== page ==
MAINSPACE EXHIBITION /
Harri de Ville
September 1 to October 1, 2011
For this exhibition, Harri and de Ville presented two of their collaborative works in the gallery’s main space. The first piece, visible up entering the gallery was Untitled #3, a piece created from Plexiglas that is lit internally and contains a projector and DVD player. Resembling a pedestal, the piece reveals itself through the faint shadow of a hand against the Plexiglas and the silhouette of a head within.
The second piece in the exhibition, No Fear, No Hope comprises an assemblage of flickering industrial lights. The pattern of the lights spells out, in Morse code, “No fear, no hope.”
The title of this exhibition refers, on one hand, to a text by the French philosopher Gaston Bachelard about the way we comprehend our environment and, on the other, to ongoing research into the re-appropriation of iconic sculptural forms representative of 1960s Minimalism.
The artists, according to exhibition essayist Zsolt Kozma, use beauty in a paradoxical manner. “Attraction is meant here as a starting point for engaging the viewer in an emotional exchange, and, subsequently, in reflection on universal questions and notions of the human condition: fear, anxiety, attraction, sensuality, identity, social context and determination, femininity, hope, the personal and the impersonal,” he says.
In a scene of chapter 2 of Huxley’s Brave New World, attracted to beauty, babies crawl happily towards roses. When they get there and reach out to touch them, and alarms go off shrieking and shrilling. The effect is similar to the uneasiness that we come to feel when we encounter the subtle beauty of Harri de Ville’s works.
The paradoxical use of beauty, or rather, a demonstration of its paradoxical nature unfolds from their ongoing experiment with the re-introduction and with the possible functions of the aesthetic in art after the conceptual age. With a visual syntax constructed of the most basic elements, such as darkness and light, shadow, the outlines of parts of a human body confined to a cuboid lit from inside, or flickering light bulbs almost touching the ground in the space of the installation, their works add up to highly complex structures of meaning.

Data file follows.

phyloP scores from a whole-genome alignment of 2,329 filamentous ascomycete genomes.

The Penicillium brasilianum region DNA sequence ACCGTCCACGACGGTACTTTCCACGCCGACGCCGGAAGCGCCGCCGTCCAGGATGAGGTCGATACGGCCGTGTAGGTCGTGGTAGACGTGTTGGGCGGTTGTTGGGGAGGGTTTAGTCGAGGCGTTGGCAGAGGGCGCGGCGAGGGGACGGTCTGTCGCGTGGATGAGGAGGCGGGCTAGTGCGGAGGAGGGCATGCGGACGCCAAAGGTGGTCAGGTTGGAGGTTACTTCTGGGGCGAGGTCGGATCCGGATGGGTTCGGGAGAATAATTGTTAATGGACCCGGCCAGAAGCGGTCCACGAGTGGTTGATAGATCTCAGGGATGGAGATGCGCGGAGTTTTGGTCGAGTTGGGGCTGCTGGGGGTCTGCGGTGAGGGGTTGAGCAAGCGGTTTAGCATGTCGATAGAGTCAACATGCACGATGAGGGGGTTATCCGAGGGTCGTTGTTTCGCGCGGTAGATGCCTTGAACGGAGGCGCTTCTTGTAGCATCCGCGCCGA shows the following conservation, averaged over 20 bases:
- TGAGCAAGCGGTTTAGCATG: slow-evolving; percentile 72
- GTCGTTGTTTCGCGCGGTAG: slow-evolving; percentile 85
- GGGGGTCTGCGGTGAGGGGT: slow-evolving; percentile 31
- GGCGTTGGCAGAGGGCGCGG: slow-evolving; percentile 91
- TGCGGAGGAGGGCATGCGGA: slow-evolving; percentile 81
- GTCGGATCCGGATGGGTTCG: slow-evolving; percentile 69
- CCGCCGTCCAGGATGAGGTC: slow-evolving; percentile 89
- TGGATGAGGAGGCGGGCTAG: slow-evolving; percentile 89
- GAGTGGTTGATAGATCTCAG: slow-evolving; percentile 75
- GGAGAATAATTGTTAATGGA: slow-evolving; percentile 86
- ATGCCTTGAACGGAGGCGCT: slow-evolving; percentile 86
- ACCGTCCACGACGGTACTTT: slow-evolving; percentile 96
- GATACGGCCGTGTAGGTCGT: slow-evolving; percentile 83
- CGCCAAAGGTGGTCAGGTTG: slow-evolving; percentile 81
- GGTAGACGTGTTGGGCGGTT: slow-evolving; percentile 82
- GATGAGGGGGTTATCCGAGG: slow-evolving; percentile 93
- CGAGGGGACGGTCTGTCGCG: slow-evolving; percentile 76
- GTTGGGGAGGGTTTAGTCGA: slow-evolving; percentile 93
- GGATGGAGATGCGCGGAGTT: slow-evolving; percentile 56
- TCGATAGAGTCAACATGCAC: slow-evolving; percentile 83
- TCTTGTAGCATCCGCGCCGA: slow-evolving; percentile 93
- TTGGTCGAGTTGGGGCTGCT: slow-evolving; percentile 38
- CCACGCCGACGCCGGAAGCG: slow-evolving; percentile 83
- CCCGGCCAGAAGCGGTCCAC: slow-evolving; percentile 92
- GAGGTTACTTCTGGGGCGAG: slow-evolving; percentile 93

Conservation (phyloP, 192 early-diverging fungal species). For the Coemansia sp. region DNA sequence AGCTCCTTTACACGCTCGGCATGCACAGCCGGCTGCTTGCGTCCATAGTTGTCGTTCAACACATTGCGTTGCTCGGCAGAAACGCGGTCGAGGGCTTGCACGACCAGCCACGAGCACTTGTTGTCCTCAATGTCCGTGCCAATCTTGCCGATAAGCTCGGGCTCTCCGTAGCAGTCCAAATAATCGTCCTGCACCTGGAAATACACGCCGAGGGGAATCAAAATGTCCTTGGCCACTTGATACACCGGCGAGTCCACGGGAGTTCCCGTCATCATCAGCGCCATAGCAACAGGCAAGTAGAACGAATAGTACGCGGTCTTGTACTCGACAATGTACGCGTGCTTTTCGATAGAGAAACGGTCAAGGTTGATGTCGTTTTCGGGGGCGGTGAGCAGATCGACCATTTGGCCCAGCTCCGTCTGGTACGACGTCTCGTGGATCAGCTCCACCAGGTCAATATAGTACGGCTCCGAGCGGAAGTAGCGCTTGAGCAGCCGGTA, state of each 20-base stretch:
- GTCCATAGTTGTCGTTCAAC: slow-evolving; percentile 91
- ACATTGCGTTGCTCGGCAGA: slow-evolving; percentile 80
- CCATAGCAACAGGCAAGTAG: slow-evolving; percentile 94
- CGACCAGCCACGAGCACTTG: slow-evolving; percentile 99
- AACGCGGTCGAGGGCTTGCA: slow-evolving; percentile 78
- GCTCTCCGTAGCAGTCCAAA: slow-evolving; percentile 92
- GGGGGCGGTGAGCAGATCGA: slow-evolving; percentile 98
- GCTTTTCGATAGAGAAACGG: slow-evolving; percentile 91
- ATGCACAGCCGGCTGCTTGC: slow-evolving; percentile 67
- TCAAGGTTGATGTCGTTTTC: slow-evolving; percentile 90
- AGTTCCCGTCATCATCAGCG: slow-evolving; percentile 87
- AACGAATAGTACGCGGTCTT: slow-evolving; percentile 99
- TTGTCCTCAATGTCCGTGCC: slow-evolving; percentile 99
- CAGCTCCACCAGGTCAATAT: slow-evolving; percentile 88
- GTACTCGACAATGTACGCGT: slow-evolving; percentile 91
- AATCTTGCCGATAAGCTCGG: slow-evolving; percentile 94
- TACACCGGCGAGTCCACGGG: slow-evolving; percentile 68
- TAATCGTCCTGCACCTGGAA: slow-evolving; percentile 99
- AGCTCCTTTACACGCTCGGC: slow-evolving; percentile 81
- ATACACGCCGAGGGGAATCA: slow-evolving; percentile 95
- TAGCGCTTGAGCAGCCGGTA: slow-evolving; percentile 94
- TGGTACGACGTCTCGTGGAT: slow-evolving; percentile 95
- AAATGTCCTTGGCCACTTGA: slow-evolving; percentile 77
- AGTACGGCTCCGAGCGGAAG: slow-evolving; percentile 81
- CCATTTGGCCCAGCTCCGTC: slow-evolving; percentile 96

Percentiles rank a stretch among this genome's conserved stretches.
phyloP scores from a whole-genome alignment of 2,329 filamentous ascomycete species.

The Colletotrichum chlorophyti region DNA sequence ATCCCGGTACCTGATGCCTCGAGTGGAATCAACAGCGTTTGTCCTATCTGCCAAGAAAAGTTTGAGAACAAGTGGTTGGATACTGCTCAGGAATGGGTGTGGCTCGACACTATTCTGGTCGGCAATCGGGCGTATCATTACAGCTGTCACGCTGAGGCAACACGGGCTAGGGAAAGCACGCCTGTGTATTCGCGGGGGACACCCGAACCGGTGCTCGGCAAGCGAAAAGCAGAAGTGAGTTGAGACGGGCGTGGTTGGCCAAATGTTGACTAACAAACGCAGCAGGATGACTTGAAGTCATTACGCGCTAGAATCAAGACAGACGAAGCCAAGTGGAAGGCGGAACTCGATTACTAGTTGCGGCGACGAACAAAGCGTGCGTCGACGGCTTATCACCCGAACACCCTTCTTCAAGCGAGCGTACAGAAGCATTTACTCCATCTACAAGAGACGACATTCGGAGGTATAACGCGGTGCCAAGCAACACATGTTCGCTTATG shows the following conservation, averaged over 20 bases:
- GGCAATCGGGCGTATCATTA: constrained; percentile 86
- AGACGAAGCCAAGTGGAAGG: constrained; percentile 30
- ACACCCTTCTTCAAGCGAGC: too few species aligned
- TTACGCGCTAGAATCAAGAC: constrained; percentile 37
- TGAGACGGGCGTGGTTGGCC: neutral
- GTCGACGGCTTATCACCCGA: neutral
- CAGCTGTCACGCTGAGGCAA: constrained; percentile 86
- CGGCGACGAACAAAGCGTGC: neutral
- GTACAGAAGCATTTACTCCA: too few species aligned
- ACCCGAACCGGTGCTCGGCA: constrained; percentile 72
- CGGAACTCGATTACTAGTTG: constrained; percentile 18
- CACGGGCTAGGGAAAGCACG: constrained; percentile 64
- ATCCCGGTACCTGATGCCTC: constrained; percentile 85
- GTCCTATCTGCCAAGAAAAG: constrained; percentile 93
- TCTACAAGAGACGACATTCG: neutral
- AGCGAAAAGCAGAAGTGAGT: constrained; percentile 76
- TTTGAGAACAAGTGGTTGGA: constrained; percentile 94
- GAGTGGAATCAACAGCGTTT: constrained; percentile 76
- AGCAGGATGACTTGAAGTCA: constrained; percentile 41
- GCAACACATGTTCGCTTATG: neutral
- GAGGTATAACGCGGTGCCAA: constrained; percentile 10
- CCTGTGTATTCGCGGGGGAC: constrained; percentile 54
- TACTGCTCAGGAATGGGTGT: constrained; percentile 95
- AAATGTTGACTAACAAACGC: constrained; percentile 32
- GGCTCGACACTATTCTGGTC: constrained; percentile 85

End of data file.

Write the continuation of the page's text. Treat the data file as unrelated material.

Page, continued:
Reduced to the level of abstraction, the elements connected by the architectural framework of the space speak strongly to the senses – their function is to attract but not to delight. Delighting would mean being content, pleased, absorbed in beauty. Attraction is meant here as a starting point for engaging the viewer in an emotional exchange, and, subsequently, in reflection on universal questions and notions of the human condition: fear, anxiety, attraction, sensuality, identity, social context and determination, femininity, hope, the personal and the impersonal.
In No Fear No Hope, the flickering of the lights seems irregular and senseless, but in fact, it is an explicit message in Morse code (no fear, no hope). However, decoding the message brings no ease, understanding the meaning does not eliminate the anxiety, and brings no relief.
While remaining a symbol inviting a wide circle of possible associations all along, a hand tapping the walls of the cuboid from inside (Untitled #3), with the light also coming from inside, gradually becomes a synecdoche of the self limited by the rigid boundaries of the body (plexiglas cuboid with sharp, rectangular edges), and then, reinforced by the appearance of the outlines of the female head, the synecdoche of the female (the sharp and cold edges contrasted to the soft lines of the hand and head), also tied to the constraints of the body. From outside, in interaction with the world, the body is the outward appearance, the direct connection of the individual to the world, and the object of gaze. Identity is defined in the long process of this dialogue.
Harri de Ville, the initiator of this dialogue is also an abstraction (a very concrete one, at that) – an identity that came to be from the meeting of two artists in 2005. Impersonal through the elimination of certain individual qualities and limits, and highly personal because of the significance of the questions explored through this artistic entity, Harry de Ville demonstrates how entity evolves into an identity. Liberated from the constraints of the body and the private individual, the existence of Harri de Ville directs attention to these very constraints. At the same time, freed from these constraints, the issues raised can be explored with less individual bias, and the artist here is ultimately identified by the work itself. Personal in the impersonal – the timeless essence of art in a perfectly 21st century manifestation. This is what Harri de Ville does – and so, this is what Harri de Ville is.
– Zsolt Kozma
Harri de Ville is a duo project formed in 2005 by Sabrina Inkeri Harri (Finland) and Alexia de Ville de Goyet (Belgium). The project was initially based on VJing experimentations and video performances that took place at festivals across Europe. In 2009, their work extended to objects and installations, defining an interdisciplinary language in which abstraction and narrative elements merge. Since then, they have been extensively exhibiting together under the name Harri de Ville, conducing the project in parallel with their solo careers.
Sabrina Inkeri Harri studied Fine Arts at La Villa Arson in Nice, France and at Geneva’s University of Art and Design in Switzerland. Alexia de Ville de Goyet studied Fine Arts at the ERG in Brussels, Belgium and at Central Saint Martins in London, UK.
Zsolt Kozma is a critic and curator with Videospace Gallery, an international media art centre located in Budapest, Hungary (www.videospace.hu). He has been publishing essays, reviews, articles and translations of theory on contemporary arts since 1997. He currently divides his time between Brussels, Belgium and Budapest.
This exhibition was written about in FFWD Weekly.